Kathmandu: Foreign Secretary S Jaishankar arrived here as Prime Minister Narendra Modi's special envoy to hold talks with Nepalese leaders across the political spectrum amid protests by Madhesi groups over the country's new Constitution which will be unveiled on Sunday.
During his two-day visit, Jaishankar will pay a courtesy call on Prime Minister Sushil Koirala and meet other top leaders of the country, including CPN-UML chairman K P Sharma Oli and UCPN-Maoist chief Prachanda.
"He will also been meeting with senior leaders of agitating Madhesi parties during his brief stay in Kathmandu," according to Indian Embassy sources here.
The Foreign Secretary's visit to Nepal at a time the country is about to promulgate a new constitution is termed here as "significant".
Nepal's Constituent Assembly (CA) has already endorsed the final draft of the new Constitution and President Ram Baran Yadav is scheduled to promulgate the Constitution during a special function on Sunday.
However, 60 Constituent Assembly members belonging to the Madhesi parties have not participated in the Constitution drafting process showing their reservation over the seven province federal model proposed by the major political parties.
A month-long violent clashes between the Joint Madhesi Front and the security personnel over the issue has so far claimed over 40 lives, including 11 police officers.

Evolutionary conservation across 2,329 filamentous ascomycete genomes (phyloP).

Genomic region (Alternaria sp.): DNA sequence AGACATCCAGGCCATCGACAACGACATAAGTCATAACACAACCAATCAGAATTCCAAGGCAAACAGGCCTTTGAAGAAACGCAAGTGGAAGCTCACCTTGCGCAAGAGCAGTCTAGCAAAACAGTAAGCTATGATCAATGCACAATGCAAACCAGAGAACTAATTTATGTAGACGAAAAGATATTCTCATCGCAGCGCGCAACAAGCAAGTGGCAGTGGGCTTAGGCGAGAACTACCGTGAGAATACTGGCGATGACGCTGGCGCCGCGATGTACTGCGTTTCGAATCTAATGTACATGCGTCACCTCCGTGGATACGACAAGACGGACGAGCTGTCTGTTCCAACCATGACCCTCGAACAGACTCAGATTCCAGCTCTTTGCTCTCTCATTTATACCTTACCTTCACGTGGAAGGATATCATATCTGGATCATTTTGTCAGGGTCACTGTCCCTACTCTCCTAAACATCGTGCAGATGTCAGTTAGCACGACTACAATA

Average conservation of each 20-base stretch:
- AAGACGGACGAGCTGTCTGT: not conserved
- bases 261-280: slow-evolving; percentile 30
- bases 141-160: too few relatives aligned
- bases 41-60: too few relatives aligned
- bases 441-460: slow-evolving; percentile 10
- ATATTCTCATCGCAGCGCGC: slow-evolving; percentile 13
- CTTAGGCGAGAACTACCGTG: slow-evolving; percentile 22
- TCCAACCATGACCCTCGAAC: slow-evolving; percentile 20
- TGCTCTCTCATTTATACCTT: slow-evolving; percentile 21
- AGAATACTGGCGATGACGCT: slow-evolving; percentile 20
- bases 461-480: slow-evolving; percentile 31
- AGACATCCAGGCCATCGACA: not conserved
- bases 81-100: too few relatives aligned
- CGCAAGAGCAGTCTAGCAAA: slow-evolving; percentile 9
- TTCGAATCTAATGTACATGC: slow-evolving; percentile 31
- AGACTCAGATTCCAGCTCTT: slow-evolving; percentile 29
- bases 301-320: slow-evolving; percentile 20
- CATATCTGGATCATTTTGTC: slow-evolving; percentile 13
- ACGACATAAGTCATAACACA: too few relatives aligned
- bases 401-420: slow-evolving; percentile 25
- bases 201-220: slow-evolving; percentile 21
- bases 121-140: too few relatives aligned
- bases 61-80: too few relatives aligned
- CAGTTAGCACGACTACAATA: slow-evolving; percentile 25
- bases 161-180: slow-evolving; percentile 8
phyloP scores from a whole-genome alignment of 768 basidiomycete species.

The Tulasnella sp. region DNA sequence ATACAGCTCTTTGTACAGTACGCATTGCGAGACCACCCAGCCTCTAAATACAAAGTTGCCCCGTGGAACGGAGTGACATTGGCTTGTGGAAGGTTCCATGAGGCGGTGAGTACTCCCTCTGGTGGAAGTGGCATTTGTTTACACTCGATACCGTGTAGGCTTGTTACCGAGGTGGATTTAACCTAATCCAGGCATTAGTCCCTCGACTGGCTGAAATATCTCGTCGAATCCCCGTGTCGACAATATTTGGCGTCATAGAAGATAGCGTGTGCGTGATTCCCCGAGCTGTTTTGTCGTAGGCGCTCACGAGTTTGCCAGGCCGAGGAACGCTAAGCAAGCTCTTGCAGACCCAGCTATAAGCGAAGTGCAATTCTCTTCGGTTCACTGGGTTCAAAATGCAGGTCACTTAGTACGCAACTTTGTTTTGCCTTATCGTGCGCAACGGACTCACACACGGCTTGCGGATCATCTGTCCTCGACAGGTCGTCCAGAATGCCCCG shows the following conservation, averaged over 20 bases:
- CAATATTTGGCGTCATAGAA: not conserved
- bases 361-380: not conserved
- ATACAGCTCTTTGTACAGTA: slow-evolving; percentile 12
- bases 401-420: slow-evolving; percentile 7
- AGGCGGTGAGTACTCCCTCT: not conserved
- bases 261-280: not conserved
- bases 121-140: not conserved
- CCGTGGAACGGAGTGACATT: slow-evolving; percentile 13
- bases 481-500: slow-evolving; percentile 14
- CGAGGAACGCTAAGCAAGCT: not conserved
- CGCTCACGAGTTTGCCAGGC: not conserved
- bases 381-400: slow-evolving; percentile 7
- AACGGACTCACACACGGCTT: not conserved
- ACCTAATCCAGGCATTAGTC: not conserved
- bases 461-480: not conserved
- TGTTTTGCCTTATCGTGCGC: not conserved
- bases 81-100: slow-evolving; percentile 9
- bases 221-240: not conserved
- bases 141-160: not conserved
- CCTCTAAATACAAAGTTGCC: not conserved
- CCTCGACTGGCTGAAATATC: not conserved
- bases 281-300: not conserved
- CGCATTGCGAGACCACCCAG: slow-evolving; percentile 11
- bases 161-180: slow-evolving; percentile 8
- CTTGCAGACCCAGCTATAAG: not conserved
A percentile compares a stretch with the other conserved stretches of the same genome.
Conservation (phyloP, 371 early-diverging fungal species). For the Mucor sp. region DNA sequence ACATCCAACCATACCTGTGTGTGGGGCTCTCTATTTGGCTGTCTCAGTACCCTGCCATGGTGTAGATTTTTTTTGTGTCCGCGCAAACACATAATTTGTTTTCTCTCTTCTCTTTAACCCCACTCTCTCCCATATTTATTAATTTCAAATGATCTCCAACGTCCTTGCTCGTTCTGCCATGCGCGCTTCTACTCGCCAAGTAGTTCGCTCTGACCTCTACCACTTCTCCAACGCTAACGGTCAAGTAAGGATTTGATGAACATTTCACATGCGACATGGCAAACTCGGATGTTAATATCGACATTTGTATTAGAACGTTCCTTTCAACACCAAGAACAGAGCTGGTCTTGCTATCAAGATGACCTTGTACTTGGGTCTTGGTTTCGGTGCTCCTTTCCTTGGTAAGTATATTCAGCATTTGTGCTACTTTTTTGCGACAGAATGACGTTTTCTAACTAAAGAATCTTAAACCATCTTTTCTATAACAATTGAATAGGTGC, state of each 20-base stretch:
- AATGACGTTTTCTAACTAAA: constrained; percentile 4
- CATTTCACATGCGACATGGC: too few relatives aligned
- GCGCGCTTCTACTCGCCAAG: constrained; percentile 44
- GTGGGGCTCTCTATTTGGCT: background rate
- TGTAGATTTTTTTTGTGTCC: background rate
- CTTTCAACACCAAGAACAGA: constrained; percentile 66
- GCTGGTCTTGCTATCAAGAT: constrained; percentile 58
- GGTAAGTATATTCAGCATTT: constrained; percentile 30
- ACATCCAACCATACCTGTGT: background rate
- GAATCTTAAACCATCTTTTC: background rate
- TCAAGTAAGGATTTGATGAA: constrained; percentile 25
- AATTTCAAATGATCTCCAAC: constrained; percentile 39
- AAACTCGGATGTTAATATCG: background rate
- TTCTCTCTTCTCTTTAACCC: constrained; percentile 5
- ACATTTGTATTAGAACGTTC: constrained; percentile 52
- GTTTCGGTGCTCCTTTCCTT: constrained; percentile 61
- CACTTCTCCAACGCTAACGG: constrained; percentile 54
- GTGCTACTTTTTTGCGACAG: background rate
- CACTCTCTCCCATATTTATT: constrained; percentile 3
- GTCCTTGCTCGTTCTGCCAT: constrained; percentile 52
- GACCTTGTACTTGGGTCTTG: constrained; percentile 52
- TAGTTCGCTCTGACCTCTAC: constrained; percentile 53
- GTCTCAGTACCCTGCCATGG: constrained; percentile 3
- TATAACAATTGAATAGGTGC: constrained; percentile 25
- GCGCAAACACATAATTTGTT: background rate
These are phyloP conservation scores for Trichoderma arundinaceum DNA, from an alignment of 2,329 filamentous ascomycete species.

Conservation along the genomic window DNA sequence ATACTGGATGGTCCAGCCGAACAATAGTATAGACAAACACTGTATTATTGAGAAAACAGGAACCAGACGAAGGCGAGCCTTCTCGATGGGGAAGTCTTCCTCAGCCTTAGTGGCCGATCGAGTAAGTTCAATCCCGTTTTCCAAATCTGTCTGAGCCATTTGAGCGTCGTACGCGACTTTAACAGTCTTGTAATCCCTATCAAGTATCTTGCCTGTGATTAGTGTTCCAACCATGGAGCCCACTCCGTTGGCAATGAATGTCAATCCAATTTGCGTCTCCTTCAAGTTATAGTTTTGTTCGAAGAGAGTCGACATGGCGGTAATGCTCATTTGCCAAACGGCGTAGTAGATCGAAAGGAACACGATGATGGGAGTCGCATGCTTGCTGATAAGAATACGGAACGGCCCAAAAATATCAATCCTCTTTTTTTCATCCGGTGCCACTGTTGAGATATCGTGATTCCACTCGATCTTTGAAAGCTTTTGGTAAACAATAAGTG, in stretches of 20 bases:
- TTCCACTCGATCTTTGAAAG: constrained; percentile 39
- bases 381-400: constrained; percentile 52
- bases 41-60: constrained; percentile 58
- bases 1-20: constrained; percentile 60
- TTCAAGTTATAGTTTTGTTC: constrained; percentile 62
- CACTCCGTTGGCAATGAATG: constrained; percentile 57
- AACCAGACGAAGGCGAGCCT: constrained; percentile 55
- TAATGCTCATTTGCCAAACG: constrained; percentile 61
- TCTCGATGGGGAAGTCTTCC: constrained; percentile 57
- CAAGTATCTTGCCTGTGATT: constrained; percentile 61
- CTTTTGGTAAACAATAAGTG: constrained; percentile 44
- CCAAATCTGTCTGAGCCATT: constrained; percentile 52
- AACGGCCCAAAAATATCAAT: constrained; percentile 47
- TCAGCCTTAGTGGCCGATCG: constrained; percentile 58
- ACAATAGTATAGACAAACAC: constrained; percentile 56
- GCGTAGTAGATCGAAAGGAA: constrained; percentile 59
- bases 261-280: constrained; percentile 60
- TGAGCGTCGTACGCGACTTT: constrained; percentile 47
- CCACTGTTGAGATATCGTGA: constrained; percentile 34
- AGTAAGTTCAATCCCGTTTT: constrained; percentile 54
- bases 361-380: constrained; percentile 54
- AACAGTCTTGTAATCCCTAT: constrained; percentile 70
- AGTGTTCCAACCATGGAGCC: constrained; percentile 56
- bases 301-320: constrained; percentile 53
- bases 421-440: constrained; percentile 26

India had expressed concern over the ongoing protests and strife in Nepal and called for continuing flexibility on the part of all the political forces so that outstanding issues are addressed through dialogue.
Nepal was declared a secular state in 2006 after the end of decade-long civil war between Maoist insurgents and the state that claimed nearly 16,000 lives.
A Constituent Assembly was elected in 2008 after the abolishment of the Himalayan country's 240-year-old Hindu monarchy, but it could not finish its task of drafting Constitution despite four extensions.
Subsequently, a second Constituent Assembly was elected in 2013 which deliberated the draft for over two years.
The drafting process was accelerated after the deadly-quake of April 12 that claimed more than 9,000 lives in the country of 28 million people.